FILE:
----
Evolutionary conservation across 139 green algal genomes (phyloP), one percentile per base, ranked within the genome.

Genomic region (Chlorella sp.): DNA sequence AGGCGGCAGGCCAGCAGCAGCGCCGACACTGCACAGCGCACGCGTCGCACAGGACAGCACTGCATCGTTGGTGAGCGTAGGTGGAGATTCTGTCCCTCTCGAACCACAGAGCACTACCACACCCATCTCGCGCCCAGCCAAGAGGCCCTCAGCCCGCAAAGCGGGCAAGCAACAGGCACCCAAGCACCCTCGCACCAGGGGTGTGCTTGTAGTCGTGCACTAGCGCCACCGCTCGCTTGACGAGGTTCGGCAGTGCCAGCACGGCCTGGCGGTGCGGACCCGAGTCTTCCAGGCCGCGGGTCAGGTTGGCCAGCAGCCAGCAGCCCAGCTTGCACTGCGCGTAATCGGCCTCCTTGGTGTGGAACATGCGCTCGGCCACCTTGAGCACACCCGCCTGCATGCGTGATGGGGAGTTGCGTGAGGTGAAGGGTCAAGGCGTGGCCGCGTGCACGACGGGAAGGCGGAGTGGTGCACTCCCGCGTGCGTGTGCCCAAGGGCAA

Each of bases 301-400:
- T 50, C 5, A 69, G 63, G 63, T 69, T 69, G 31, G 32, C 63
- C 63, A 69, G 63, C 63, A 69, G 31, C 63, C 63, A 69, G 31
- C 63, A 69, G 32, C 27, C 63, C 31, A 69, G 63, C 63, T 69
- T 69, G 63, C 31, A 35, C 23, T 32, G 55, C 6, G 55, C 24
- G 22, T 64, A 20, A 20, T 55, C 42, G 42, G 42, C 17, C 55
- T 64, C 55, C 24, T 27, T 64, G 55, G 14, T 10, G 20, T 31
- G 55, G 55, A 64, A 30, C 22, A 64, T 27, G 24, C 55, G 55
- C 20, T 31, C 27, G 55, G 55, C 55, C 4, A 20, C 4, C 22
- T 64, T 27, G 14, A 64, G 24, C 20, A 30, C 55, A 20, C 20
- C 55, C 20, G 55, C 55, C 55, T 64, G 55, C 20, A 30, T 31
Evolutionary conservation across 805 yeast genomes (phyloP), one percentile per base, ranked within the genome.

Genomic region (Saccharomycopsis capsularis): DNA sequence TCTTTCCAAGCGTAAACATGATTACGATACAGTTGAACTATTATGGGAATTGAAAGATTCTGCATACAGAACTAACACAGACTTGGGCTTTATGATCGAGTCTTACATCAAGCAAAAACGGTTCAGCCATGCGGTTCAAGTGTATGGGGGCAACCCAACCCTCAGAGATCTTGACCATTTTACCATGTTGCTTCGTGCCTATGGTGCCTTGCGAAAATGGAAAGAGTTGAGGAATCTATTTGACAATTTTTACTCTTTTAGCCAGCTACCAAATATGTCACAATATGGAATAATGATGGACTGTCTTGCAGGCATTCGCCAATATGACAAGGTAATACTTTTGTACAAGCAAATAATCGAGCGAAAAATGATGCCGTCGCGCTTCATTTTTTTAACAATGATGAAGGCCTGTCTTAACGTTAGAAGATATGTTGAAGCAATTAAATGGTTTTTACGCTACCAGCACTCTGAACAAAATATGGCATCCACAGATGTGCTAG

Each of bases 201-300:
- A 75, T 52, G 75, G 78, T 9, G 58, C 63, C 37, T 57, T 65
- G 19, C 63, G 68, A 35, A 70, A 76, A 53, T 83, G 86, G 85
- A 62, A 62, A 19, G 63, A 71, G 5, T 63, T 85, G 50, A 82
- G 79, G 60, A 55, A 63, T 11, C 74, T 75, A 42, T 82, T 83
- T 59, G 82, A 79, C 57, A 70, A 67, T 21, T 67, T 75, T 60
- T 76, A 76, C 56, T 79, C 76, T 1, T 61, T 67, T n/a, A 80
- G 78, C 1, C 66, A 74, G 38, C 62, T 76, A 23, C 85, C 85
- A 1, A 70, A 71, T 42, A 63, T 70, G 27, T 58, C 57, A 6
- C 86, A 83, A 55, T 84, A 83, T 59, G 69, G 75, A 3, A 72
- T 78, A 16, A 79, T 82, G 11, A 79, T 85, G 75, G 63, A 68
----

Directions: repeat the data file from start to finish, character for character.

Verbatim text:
Evolutionary conservation across 139 green algal genomes (phyloP), one percentile per base, ranked within the genome.

Genomic region (Chlorella sp.): DNA sequence AGGCGGCAGGCCAGCAGCAGCGCCGACACTGCACAGCGCACGCGTCGCACAGGACAGCACTGCATCGTTGGTGAGCGTAGGTGGAGATTCTGTCCCTCTCGAACCACAGAGCACTACCACACCCATCTCGCGCCCAGCCAAGAGGCCCTCAGCCCGCAAAGCGGGCAAGCAACAGGCACCCAAGCACCCTCGCACCAGGGGTGTGCTTGTAGTCGTGCACTAGCGCCACCGCTCGCTTGACGAGGTTCGGCAGTGCCAGCACGGCCTGGCGGTGCGGACCCGAGTCTTCCAGGCCGCGGGTCAGGTTGGCCAGCAGCCAGCAGCCCAGCTTGCACTGCGCGTAATCGGCCTCCTTGGTGTGGAACATGCGCTCGGCCACCTTGAGCACACCCGCCTGCATGCGTGATGGGGAGTTGCGTGAGGTGAAGGGTCAAGGCGTGGCCGCGTGCACGACGGGAAGGCGGAGTGGTGCACTCCCGCGTGCGTGTGCCCAAGGGCAA

Each of bases 301-400:
- T 50, C 5, A 69, G 63, G 63, T 69, T 69, G 31, G 32, C 63
- C 63, A 69, G 63, C 63, A 69, G 31, C 63, C 63, A 69, G 31
- C 63, A 69, G 32, C 27, C 63, C 31, A 69, G 63, C 63, T 69
- T 69, G 63, C 31, A 35, C 23, T 32, G 55, C 6, G 55, C 24
- G 22, T 64, A 20, A 20, T 55, C 42, G 42, G 42, C 17, C 55
- T 64, C 55, C 24, T 27, T 64, G 55, G 14, T 10, G 20, T 31
- G 55, G 55, A 64, A 30, C 22, A 64, T 27, G 24, C 55, G 55
- C 20, T 31, C 27, G 55, G 55, C 55, C 4, A 20, C 4, C 22
- T 64, T 27, G 14, A 64, G 24, C 20, A 30, C 55, A 20, C 20
- C 55, C 20, G 55, C 55, C 55, T 64, G 55, C 20, A 30, T 31
Evolutionary conservation across 805 yeast genomes (phyloP), one percentile per base, ranked within the genome.

Genomic region (Saccharomycopsis capsularis): DNA sequence TCTTTCCAAGCGTAAACATGATTACGATACAGTTGAACTATTATGGGAATTGAAAGATTCTGCATACAGAACTAACACAGACTTGGGCTTTATGATCGAGTCTTACATCAAGCAAAAACGGTTCAGCCATGCGGTTCAAGTGTATGGGGGCAACCCAACCCTCAGAGATCTTGACCATTTTACCATGTTGCTTCGTGCCTATGGTGCCTTGCGAAAATGGAAAGAGTTGAGGAATCTATTTGACAATTTTTACTCTTTTAGCCAGCTACCAAATATGTCACAATATGGAATAATGATGGACTGTCTTGCAGGCATTCGCCAATATGACAAGGTAATACTTTTGTACAAGCAAATAATCGAGCGAAAAATGATGCCGTCGCGCTTCATTTTTTTAACAATGATGAAGGCCTGTCTTAACGTTAGAAGATATGTTGAAGCAATTAAATGGTTTTTACGCTACCAGCACTCTGAACAAAATATGGCATCCACAGATGTGCTAG

Each of bases 201-300:
- A 75, T 52, G 75, G 78, T 9, G 58, C 63, C 37, T 57, T 65
- G 19, C 63, G 68, A 35, A 70, A 76, A 53, T 83, G 86, G 85
- A 62, A 62, A 19, G 63, A 71, G 5, T 63, T 85, G 50, A 82
- G 79, G 60, A 55, A 63, T 11, C 74, T 75, A 42, T 82, T 83
- T 59, G 82, A 79, C 57, A 70, A 67, T 21, T 67, T 75, T 60
- T 76, A 76, C 56, T 79, C 76, T 1, T 61, T 67, T n/a, A 80
- G 78, C 1, C 66, A 74, G 38, C 62, T 76, A 23, C 85, C 85
- A 1, A 70, A 71, T 42, A 63, T 70, G 27, T 58, C 57, A 6
- C 86, A 83, A 55, T 84, A 83, T 59, G 69, G 75, A 3, A 72
- T 78, A 16, A 79, T 82, G 11, A 79, T 85, G 75, G 63, A 68